A report by the Brookings Institution, Cost, crowding, commuting? Housing stress on the middle class, finds that middle-income households in the U.S. on average fare well on three measures of housing stress: affordability, crowding (home size), and commute times. The report notes some exceptions, particularly for lower-middle-incomes households and households living in high-cost metro areas. The report recommends state and local governments address the inadequate housing supply that has led to high prices in high-cost metros.
The report defined middle-class households as those in the middle 60% of their metropolitan area’s income distribution. The authors focused on households with at least one adult aged 18 to 65 in the labor force.
Middle-income households spent, on average, less than 30% of their incomes on housing costs. Lower-middle-income households, however, spent nearly 40% on average, making them housing cost-burdened. Poor households in the bottom 20% of the income distribution spent on average more than 60% of their incomes on housing, making them severely housing cost-burdened. Poor and lower-middle income households were cost-burdened regardless of whether they lived in low-cost or high-cost metro areas.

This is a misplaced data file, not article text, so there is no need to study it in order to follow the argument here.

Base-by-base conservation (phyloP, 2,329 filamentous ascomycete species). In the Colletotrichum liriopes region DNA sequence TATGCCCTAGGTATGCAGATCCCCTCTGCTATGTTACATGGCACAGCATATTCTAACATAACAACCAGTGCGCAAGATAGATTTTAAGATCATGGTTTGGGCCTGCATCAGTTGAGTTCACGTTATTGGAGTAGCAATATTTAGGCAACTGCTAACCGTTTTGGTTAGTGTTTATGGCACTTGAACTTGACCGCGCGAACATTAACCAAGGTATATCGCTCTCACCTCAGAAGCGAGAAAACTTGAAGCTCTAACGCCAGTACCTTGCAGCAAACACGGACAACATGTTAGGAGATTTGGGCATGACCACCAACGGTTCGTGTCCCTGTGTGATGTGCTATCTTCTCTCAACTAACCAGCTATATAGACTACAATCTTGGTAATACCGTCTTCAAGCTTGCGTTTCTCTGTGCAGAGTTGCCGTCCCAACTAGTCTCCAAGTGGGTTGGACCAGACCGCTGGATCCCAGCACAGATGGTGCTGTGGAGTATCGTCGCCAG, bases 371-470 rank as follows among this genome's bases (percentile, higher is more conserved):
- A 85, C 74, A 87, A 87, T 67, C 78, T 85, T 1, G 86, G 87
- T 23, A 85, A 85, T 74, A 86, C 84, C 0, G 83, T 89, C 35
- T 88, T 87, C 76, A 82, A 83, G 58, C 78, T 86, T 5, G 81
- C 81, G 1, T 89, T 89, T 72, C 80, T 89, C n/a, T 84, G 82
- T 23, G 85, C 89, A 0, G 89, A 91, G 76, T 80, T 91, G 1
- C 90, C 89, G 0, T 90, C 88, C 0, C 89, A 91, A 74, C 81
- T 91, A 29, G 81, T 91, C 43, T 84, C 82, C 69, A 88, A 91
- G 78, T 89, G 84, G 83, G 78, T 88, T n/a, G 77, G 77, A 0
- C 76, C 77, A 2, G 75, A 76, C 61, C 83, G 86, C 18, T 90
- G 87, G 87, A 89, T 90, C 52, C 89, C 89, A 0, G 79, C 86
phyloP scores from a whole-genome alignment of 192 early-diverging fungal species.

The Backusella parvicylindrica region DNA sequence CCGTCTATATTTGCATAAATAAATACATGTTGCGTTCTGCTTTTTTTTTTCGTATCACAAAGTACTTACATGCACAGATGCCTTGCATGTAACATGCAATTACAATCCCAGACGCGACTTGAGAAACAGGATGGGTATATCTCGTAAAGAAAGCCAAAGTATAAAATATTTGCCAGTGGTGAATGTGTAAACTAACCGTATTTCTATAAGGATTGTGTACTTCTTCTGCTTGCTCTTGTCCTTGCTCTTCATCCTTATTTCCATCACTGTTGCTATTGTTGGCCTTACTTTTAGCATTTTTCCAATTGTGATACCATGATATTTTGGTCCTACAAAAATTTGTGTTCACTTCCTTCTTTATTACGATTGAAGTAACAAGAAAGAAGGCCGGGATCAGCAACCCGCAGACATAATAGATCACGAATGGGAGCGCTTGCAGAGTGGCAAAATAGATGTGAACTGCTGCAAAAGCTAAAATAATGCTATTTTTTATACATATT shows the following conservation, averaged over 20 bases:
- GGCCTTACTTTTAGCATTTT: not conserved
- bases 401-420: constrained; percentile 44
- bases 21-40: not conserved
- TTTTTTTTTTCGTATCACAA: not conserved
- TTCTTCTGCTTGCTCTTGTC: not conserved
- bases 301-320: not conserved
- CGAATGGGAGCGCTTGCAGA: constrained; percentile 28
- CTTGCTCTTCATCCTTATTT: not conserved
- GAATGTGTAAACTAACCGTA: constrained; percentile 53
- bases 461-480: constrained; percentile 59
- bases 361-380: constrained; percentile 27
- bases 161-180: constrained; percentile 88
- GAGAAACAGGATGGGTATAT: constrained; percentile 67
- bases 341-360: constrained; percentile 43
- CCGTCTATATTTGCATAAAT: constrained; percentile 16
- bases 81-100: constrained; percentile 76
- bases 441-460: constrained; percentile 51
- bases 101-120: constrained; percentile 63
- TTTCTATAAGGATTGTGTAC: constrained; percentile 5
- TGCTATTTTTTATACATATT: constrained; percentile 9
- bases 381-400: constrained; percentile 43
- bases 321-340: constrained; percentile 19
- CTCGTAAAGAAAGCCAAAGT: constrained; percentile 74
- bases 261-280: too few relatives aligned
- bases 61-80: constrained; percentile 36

Three percent of middle-income households nationally experience housing crowding, defined as more than two persons per bedroom. The report notes two groups with higher rates of crowding: lower-middle-income households in the highest-priced metros (9%) and families with children in the highest-priced metros (14%).
Average commute times varied little by household income or household type, but they did vary by metropolitan housing prices. The average commute time was 8 minutes longer in the most expensive metros compared to the least expensive metros. Very long-commute times of more than one hour were more common (greater than 10% of commutes) in high-cost metros.
Homeownership rates were lower in high-cost metro areas. The report also highlights the racial disparities in middle-income homeownership, with white households significantly more likely than black and Hispanic households to be homeowners.
The report notes that much of the housing stress among middle-income households is in high-cost markets. Given that federal housing resources are insufficient to serve even the lowest-income households, the report acknowledges that more federal assistance for middle-income households is unlikely. The report calls on local and state governments to implement long-term housing solutions that increase the supply of housing, particularly near jobs and transit infrastructure.
Cost, crowding, or commuting? Housing stress on the middle class is available at: https://brook.gs/2YeFOwM